So, you've got a mysterious and strange character that needs a name... Oh, it's a male? No worries, then. Just slap an adjective in front the word "man", place a "the" in front of it all, and bravo! You have a name!

For some reason, these characters tend to almost always be villains with a [[HiddenAgendaVillain hidden agenda]], and, as can be inferred by the name of the trope, almost AlwaysMale (though some cases might be better described as "[[HumanoidAbomination male-ish]]"). There's something about the phrase "the _____ man" that just seems to appeal to people. Perhaps it's the right degree of [[UncannyValley familiarity mixed with strangeness]]? Or perhaps it brings up images of strange people we see often but don't know the names of? The implication that it's anything other than a normal man? Or perhaps [[EveryoneIsJesusInPurgatory it's all just a great big coincidence]]? No matter the reason, there's just something primal about this wording.

Different from SomethingPerson in that characters following this particular naming convention aren't superheroes, also there's the "the" in front of the name. Also different from TheAdjectivalSuperhero, where the "the" and adjective are an optional addendum to the name. This trope is surprisingly prominent in SciFi and {{Horror}} stories, which may explain why most examples tend to be supernatural and/or antagonistic.

Compare EveryoneCallsHimBarkeep. Not to be confused with TheMan. Compare NamesToRunAwayFrom/TheAdjectiveOne.



[[folder:Anime and Manga]]
* The Laughing Man from ''Anime/GhostInTheShellStandAloneComplex''.
** He was inspired by The Fox-Eyed Man from the real-life [[ Glico-Morinaga case]].
* The Unknown Man from ''Manga/ElfenLied''.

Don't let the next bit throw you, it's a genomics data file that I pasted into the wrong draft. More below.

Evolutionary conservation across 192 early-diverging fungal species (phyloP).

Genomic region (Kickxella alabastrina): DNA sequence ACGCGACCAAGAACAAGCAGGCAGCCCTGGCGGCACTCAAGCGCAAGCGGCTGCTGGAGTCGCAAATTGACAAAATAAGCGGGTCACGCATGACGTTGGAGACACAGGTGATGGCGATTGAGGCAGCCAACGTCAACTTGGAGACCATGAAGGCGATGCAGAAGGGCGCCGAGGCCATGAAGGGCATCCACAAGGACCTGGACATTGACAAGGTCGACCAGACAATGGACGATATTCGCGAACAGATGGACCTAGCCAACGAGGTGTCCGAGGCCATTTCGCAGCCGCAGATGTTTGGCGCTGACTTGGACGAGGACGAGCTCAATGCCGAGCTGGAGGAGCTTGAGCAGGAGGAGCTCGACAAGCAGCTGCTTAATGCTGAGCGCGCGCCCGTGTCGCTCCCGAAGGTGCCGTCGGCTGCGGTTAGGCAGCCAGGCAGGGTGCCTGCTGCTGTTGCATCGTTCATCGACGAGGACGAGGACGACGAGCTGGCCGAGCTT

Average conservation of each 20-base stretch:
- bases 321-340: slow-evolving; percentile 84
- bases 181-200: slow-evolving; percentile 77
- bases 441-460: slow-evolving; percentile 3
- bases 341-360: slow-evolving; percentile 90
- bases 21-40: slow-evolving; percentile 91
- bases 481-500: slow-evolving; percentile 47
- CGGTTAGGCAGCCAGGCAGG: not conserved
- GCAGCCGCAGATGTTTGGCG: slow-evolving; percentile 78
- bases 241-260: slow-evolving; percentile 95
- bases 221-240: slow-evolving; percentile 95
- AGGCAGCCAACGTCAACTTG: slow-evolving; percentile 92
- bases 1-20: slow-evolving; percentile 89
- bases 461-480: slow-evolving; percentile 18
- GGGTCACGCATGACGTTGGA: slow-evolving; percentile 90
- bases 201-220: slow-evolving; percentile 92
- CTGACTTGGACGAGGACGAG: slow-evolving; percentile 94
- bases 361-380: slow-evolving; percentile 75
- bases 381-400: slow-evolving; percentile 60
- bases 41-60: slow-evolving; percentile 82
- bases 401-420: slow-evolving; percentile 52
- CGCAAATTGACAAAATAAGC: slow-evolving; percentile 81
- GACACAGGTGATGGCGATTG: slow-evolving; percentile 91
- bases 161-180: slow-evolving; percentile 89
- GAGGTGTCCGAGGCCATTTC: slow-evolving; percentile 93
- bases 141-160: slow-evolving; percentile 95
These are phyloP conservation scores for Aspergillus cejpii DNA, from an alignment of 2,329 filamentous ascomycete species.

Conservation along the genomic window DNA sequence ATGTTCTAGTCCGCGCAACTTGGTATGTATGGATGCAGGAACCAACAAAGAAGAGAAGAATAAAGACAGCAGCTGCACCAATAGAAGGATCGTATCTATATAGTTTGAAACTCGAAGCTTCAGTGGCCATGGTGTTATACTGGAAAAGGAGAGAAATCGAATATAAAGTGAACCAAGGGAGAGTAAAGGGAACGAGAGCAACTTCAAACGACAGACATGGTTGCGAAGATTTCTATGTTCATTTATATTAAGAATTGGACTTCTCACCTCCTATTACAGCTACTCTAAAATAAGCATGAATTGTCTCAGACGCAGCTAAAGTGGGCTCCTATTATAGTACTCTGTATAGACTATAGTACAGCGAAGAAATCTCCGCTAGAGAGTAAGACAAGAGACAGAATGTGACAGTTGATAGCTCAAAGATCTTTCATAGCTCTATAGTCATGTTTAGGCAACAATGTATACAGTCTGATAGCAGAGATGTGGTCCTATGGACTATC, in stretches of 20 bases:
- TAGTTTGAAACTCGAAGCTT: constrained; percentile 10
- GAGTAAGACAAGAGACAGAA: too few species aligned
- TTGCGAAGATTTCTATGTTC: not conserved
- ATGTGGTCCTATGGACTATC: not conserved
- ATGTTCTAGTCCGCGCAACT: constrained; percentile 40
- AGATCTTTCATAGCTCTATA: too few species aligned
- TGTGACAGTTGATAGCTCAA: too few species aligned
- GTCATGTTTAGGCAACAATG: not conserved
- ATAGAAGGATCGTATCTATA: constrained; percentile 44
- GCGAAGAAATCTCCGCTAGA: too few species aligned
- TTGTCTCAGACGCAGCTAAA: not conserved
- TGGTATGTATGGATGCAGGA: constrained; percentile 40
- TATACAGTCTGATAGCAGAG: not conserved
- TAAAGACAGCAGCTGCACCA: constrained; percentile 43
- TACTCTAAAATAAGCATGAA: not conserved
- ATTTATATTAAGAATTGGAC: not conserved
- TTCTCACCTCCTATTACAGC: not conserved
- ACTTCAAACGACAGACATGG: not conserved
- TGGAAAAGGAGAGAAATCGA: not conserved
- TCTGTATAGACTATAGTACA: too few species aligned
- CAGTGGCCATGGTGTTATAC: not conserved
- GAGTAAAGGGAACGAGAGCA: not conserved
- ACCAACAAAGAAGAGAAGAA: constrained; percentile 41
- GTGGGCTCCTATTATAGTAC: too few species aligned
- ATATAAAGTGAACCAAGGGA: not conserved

* Parodied in ''Anime/ExcelSaga'', with That Man, who is consequently the main villain. In the last episode, we get several clones of That Man, including That Man Over There.

* The Gray Man from ''ComicBook/FallOfCthulhu''
** There was also a recurring ''Comicbook/JusticeLeagueOfAmerica'' villain named The Gray Man, during the Giffen/[=DeMatteis=] run on the book.
* Lobo is The Main Man.
* In some stories, Franchise/{{Batman}} is referred to by people as The Batman.
* The Purple Man is a villain from Creator/MarvelComics.
* As well as the pranksterish Impossible Man.
* ''ComicBook/NthManTheUltimateNinja'': John Doe's code name is The Nth Man.
* ''ComicBook/YTheLastMan''
* Crusher Creel, aka The Absorbing Man, sometimes enemy of Comicbook/TheIncredibleHulk and Thor.
* The Invisible Woman, member of the ComicBook/FantasticFour.
* The ComicBook/ElongatedMan, aka Ralph Dibny.
* Parodied in ''Comicbook/ThePro'' with The Grammatical Team of Grimness, a villain team consisting of The Noun, The Adjective, The Adverb and The Verb.
* Drom the Backwards Man is a villain with MerlinSickness who once fought Spider-Man and Iron Fist.
* ''Comicbook/AstroCity'' character The Steel-Jacketed Man, who later shortened his name to Steeljack.
* The Infinite Man, occasional ''Comicbook/LegionOfSuperheroes'' villain.

[[folder:Newspaper Comics]]
* ''ComicStrip/CalvinAndHobbes'': Stupendous Man, Calvin's superhero alter-ego, is only ever referred to by that title.

* The Tin Man from ''Film/TheWizardOfOz'', a rare non-villainous example (still transhuman, though).
* The Pale Man from ''Film/PansLabyrinth''
* ''Film/TheThinMan''.
* ''Film/FunnyMan''.
* The Tall Man, the BigBad of the ''Film/{{Phantasm}}'' series.
* The Creepy Thin Man from the Film/CharliesAngels movies.
* ''Film/TheRunningMan''
* ''Film/TheOmegaMan'': Second film adaptation of ''Literature/IAmLegend''.
* ''Film/TheThirdMan''
* ''Film/TheIncredibleShrinkingMan:'' Based on a book by Creator/RichardMatheson.
* ''Film/TheIncredibleMeltingMan:'' [[Series/MysteryScienceTheater3000 MST3K]] stock.
* ''Film/TheAmazingColossalMan'', another [=MST3K=] target.
* The Fat Man, a moniker applied to heavyset actor Sidney Greenstreet.
* In ''Film/TheMatrixRevolutions'', program trafficking is coordinated by the Train Man.
* Slim, aka "The Thin Man" from ''Film/{{Metropolis}}''
* Before any of ''Film/{{Halloween|1978}}'s'' characters knew Michael Myers' name, they simply referred to him as "The Boogeyman".
* ''Film/TheInvisibleMan''. As well as the remake: ''Film/HollowMan''.
* ''Film/TheTallMan'', not to be confused with any of the other Tall Men. Incidentally, this name was chosen by the town in which the film takes place, and those involved don't seem particularly fond of it.

* TheUglyBarnacle: The titular character is only referred to by his adjective(ugly) and his species(barnacle)
* In the Professor Moriarty and Colonel Moran-centered book ''Literature/TheHoundOfTheDurbervilles'', SherlockHolmes is only referred to by name once. He's more commonly referred to as The Thin Man of Baker Street, with his brother being known as the Fat Man of Whitehall (the latter being the seat of British government).